High-end analytics and data mining software provider, SPSS, recently introduced a new product, PredictiveCallCenter, that it claims transforms inbound call hubs from cost centres to profit centres. The application integrates with call-centre CRM and call management systems to determine on-the-fly the best way to market to inbound callers.
SPSS reckons that the software achieves highly accurate customer recommendations and can increase cross-sell and upsell hit rates by 50 per cent or more using predictive analytics, scanning all of the sales channels used by a customer to anticipate the customer's needs, preferences and attrition risk.
PredictiveCallCenter is able to analyse each inbound call. It then combines this analysis with the customer's historical and transactional data gleaned from all other sales channels. Based on those results, the software evaluates potential cross-sell and retention offers against the customer's profile, using predictive analytics and business rules to determine which offer is likely to be accepted by the customer. In turn this should generate the highest financial return for the company.
The software can also prompt and coach the call agent on the sales strategies and arguments that are most likely to appeal to that customer, including suggestions about which tone of voice to use and whether to approach the customer aggressively depending on the customer's predicted preference.
SPSS also recently introduced PredictiveMarketing 2.0, an outbound product that uses similar techniques to increase the profitability of marketing campaigns. The application helps marketers determine who should receive offers, which offers to send, when to send them and which channels to use. One new feature is the cross-campaign optimisation which provides the ability to improve customer targeting across multiple campaigns.
In a nutshell, SPSS PredictiveMarketing turns conventional campaign marketing upside down. Rather than focusing on choosing the best customers for each campaign, it reviews an entire set of campaigns and then selects the best one for each customer. SPSS reckons this approach can result in 25 to 50 per cent increases in campaign revenue by identifying which channels a customer is likely to respond to best.
Analytics is big business and none more so than predictive analytics. Most of the main CRM vendors are claiming some proficiency in this field, but SPSS CEO Jack Noonan does not perceive their offerings to be comparable. "We are focusing on predictive analystics, based on 35 years of e xperience" he argues. "We are complementary to the CRM players. We sell into existing Siebel sites for example. Siebel has some small data mining capabilty and they licence some predicitive funtionality, but frankly it’s not the same as we offer".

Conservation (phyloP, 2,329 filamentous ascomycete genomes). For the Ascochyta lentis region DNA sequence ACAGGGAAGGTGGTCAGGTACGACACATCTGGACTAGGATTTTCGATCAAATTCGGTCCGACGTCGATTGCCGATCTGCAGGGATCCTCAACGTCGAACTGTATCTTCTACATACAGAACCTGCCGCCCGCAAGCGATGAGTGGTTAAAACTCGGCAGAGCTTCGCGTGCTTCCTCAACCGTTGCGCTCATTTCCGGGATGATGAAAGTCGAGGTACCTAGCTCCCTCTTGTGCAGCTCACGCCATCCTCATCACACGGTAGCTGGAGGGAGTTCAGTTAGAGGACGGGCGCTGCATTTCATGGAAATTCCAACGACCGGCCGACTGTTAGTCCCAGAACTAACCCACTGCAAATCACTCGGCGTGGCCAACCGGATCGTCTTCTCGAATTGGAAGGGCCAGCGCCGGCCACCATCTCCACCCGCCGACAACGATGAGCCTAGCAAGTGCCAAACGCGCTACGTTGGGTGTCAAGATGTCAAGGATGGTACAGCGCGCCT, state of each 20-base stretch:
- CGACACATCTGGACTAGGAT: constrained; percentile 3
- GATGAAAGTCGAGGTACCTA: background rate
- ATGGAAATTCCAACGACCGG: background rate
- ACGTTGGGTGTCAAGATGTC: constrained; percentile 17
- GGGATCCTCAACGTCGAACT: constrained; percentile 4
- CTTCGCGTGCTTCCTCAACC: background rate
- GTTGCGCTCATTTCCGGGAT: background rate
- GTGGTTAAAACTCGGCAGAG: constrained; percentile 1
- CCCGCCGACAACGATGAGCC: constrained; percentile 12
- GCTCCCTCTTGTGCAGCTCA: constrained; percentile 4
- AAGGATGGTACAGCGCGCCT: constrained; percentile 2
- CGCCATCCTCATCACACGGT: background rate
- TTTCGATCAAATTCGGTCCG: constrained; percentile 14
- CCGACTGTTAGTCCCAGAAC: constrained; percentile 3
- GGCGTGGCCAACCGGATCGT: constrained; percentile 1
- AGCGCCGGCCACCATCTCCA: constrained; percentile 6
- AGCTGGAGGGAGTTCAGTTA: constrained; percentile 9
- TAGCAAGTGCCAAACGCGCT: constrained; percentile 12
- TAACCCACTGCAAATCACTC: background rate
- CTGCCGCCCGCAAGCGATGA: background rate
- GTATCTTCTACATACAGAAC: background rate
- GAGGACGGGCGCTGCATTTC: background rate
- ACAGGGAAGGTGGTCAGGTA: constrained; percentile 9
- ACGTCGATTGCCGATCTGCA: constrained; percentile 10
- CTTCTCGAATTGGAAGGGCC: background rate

"One of the large banks has revolutionised the way they do direct marketing using our technology" he expands. "Direct marketing has traditionally been done by the marketing department putting together a campaign. If they’re good at what they do, they use our technology to segment their customers and they do that time and again. At the end of some period of time, they stop and they find that some of their customers have been contacted five times with offers while others have not been contacted at all.
"Now using our technology, they can score each customer in terms of customer contact. They can score each customer against each campaign and get as close as you can to one to one marketing. They can score against hte most appropriate campaigns".
SPSS targets a variety of markets. "We have 250,000 customer sites worldwide" says Noonan. "We have substantial commitement to the government and academic markets that is quite different to most software companies. In the commercial sector, we have presence in the finance, banking and telco markets. In academia, it’s getting more competitive to attract students so they use it to acquire pupils".
But acquisition is only one part of the picture. "We also tackle churn" adds Noonan. "We use our analytic modeling to build a churn model. This is especially useful in the telco market. I was talking to recent prospect in the telco market and said wouldn’t they love to have a red light on the call centre and point of sale system that showed that the person they were interacting with was vulnerable to churn".
So given that the technolgy clearly meets a set of needs in the marketplace, what are the business prospects for SPSS - and for the market as a whole. Noonan is cautious, reluctant to be too optimistic given unstable world events, but says that the first quarter saw new licence revenue up significantly.
Preliminary figures for the first quarter, to March 31, show net income of $1.9 million - 44.1 per cent above the previously released figure for last year and on the same basis revenue shows a 16.2 per cent rise to $57 million. SPSS says the internal rate of growth in new software licenses in the quarter was 26 per cent.
Nonetheless, a financial cloud hangs over the company and any detailed analysis of the company's performance will have to await a restatement of the company's figures from 2001 to 2003 after the discovery of 'anomalies' relating to deferred revenue recognition. It relates to a specific transaction and is being addressed, says Noonan.
Meantime it’s business as usual. Clearly there will come a time when greater competition is encountered from the main CRM players which are all playing up their analytics capabilties as a selling point, but Noonan is unruffled. "The challenge that they all have is that this is rocket science" he argues. "It takes a lot of work, not least to make sure that you don’t need to be a rocket scientist to use it. We publish all our algorithms, they are not what differentiates us. It’s how we put them together. It’s about how we handle dirty data. That’s the secret sauce that we have and they don’t".